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      Clinical use of aclidinium in patients with COPD

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          Chronic obstructive pulmonary disease (COPD) is the sixth-leading cause of death in the US. The Global initiative for Chronic Obstructive Lung Disease (GOLD) guidelines provide evidence-based recommendations for the clinical management of chronic COPD. Long-acting inhaled bronchodilators continue to be the mainstay of current management. Aclidinium bromide (Tudorza™ Pressair™) joins tiotropium as a long-acting inhaled antimuscarinic bronchodilator approved by the US Food and Drug Administration for the maintenance treatment of COPD. Early studies demonstrated aclidinium’s significant bronchodilatory effects supporting once-daily dosing; however, two Phase III studies, Aclidinium Clinical Trial Assessing Efficacy and Safety in Moderate to Severe COPD Patients (ACCLAIM/COPD) I and ACCLAIM/COPD II, in which patients were randomized to receive aclidinium 200 μg daily, failed to achieve the minimal clinically important difference in improvement of trough forced expiratory volume in 1 second (FEV 1), suggesting the need for higher doses or more frequent dosing. Additional studies – Aclidinium to Treat Airway Obstruction in COPD Patients (ATTAIN) and Aclidinium in Chronic Obstructive Respiratory Disease (ACCORD) I – were undertaken to compare 200 and 400 μg twice-daily dosing. The mean improvements from baseline in trough FEV 1 in the 400 μg groups were +129 mL over 24 weeks and +124 mL over 12 weeks in ATTAIN and ACCORD I, respectively. Aclidinium also had beneficial effects on health-related quality of life and other endpoints, such as rescue medication use and rates of exacerbations. Aclidinium bromide inhalation powder is generally well tolerated in patients with COPD, with headache, cough, diarrhea, and rhinosinusitis among the most commonly reported adverse events. Cardiovascular side effects were rarely reported. Patient satisfaction studies found that patients using the aclidinium delivery device had fewer errors affecting drug delivery than those using the tiotropium device and, overall, the aclidinium device was preferred to the tiotropium device. In conclusion, aclidinium bromide is approved for use in the US at a dose of 400 μg twice daily and is a promising alternative to tiotropium.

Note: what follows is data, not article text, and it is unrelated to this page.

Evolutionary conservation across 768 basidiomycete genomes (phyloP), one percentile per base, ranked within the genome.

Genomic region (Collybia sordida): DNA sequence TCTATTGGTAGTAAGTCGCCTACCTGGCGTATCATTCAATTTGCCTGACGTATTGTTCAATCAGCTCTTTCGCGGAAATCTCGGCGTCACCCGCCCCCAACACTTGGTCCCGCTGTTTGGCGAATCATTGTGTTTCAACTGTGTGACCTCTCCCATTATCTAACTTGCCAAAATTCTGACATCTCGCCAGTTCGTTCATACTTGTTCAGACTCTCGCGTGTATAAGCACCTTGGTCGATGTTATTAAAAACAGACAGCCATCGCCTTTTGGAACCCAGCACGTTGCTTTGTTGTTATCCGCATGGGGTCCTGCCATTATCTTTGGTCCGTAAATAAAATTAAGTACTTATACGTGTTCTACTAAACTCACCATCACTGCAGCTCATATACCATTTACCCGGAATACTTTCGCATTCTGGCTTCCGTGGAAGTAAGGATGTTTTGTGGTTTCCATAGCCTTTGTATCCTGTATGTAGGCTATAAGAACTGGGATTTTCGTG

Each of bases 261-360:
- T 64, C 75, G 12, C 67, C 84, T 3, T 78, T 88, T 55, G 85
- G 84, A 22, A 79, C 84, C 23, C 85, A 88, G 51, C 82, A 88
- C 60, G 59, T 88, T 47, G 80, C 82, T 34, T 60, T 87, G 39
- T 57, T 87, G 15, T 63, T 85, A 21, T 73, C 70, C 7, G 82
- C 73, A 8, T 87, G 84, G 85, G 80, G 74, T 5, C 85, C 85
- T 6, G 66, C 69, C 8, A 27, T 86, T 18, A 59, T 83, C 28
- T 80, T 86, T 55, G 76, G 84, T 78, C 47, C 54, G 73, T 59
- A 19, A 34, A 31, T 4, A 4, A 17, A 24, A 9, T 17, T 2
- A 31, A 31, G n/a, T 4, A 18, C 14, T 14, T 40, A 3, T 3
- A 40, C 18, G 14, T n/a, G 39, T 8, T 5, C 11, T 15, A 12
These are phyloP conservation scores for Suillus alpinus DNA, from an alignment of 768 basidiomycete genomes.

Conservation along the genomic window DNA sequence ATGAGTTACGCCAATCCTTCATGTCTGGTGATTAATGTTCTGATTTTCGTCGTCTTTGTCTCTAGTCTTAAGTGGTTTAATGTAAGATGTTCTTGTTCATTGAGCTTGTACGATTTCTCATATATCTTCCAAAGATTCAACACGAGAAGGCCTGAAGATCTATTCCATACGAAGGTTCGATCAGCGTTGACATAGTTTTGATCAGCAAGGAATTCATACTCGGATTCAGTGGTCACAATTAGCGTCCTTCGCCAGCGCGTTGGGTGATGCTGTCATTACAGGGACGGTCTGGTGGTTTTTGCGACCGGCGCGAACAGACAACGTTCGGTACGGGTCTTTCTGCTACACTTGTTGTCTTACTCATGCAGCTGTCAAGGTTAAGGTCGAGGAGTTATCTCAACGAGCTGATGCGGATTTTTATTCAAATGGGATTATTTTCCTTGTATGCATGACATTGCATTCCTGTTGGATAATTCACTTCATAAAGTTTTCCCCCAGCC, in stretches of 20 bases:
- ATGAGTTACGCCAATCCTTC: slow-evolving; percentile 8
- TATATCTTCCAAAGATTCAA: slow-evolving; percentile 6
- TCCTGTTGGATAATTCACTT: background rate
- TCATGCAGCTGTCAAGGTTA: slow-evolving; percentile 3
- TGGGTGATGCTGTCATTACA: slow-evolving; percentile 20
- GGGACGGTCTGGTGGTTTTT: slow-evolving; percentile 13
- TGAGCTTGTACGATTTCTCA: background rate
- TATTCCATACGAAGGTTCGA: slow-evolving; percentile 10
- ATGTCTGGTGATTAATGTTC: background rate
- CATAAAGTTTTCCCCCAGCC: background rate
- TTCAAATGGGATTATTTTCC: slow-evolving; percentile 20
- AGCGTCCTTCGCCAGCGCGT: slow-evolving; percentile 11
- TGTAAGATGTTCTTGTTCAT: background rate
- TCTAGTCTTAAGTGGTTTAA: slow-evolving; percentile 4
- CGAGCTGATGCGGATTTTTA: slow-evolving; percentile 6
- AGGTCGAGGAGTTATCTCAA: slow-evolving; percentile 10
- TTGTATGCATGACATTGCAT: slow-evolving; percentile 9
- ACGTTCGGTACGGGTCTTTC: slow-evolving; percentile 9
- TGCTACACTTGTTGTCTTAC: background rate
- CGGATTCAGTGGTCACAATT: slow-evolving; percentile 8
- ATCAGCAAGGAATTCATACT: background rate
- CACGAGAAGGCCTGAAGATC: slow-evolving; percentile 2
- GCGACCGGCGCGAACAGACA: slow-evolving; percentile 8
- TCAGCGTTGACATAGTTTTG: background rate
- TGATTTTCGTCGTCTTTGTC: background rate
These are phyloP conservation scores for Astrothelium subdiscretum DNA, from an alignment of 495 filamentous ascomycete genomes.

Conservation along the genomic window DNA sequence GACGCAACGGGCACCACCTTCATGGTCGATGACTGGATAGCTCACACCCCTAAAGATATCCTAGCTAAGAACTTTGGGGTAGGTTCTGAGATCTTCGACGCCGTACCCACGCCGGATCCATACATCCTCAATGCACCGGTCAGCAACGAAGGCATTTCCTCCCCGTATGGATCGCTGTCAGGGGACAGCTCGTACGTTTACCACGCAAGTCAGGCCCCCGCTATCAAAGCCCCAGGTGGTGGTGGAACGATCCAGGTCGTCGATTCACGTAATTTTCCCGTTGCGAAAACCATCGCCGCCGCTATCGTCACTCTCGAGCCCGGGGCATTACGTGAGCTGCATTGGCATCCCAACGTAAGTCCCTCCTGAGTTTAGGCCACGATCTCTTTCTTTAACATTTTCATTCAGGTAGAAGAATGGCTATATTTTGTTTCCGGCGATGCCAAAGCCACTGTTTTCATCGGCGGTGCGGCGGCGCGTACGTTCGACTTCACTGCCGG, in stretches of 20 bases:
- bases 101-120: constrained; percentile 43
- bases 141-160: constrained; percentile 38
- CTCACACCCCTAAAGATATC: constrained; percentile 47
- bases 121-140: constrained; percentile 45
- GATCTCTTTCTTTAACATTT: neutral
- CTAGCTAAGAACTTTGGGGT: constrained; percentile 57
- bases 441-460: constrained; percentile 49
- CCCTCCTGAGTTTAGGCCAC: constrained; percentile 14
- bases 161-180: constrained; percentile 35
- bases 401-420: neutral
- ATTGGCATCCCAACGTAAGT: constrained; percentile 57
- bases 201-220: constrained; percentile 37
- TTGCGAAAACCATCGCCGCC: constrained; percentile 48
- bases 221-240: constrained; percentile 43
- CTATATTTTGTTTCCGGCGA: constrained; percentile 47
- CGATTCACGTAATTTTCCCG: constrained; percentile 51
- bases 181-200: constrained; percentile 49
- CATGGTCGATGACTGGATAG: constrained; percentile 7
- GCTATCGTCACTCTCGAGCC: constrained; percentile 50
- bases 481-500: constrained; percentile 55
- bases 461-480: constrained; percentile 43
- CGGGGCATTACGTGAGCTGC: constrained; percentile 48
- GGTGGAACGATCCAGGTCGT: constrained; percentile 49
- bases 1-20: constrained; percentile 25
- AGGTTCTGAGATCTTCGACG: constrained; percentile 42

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          Most cited references 31

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              St. George's Respiratory Questionnaire: MCID.

              The SGRQ is a disease-specific measure of health status for use in COPD. A number of methods have been used for estimating its minimum clinically important difference (MCID). These include both expert and patient preference-based estimates. Anchor-based methods have also been used. The calculated MCID from those studies was consistently around 4 units, regardless of assessment method. By contrast, the MCID calculated using distribution-based methods varied across studies and permitted no consistent estimate. All measurements of clinical significance contain sample and measurement error. They also require value judgements, if not about the calculation of the MCID itself then about the anchors used to estimate it. Under these circumstances, greater weight should be placed upon the overall body of evidence for an MCID, rather than one single method. For that reason, estimates of MCID should be used as indicative values. Methods of analysing clinical trial results should reflect this, and use appropriate statistical tests for comparison with the MCID. Treatments for COPD that produced an improvement in SGRQ of the order of 4 units in clinical trials have subsequently found wide acceptance once in clinical practice, so it seems reasonable to expect any new treatment proposed for COPD to produce an advantage over placebo that is not significantly inferior to a 4-unit difference.

                Author and article information

                Int J Chron Obstruct Pulmon Dis
                Int J Chron Obstruct Pulmon Dis
                International Journal of COPD
                International Journal of Chronic Obstructive Pulmonary Disease
                Dove Medical Press
                28 April 2014
                : 9
                : 369-379
                Department of Pharmacy Practice, Northeastern University, School of Pharmacy, Boston, MA, USA
                Author notes
                Correspondence: Debra J Reid, Department of Pharmacy Practice, Northeastern University, 360 Huntington Avenue, R218TF, Boston, MA 02115, USA, Tel +1 617 373 7719, Fax +1 617 373 7655, Email d.reid@
                © 2014 Reid and Carlson. This work is published by Dove Medical Press Limited, and licensed under Creative Commons Attribution – Non Commercial (unported, v3.0) License

                The full terms of the License are available at Non-commercial uses of the work are permitted without any further permission from Dove Medical Press Limited, provided the work is properly attributed.



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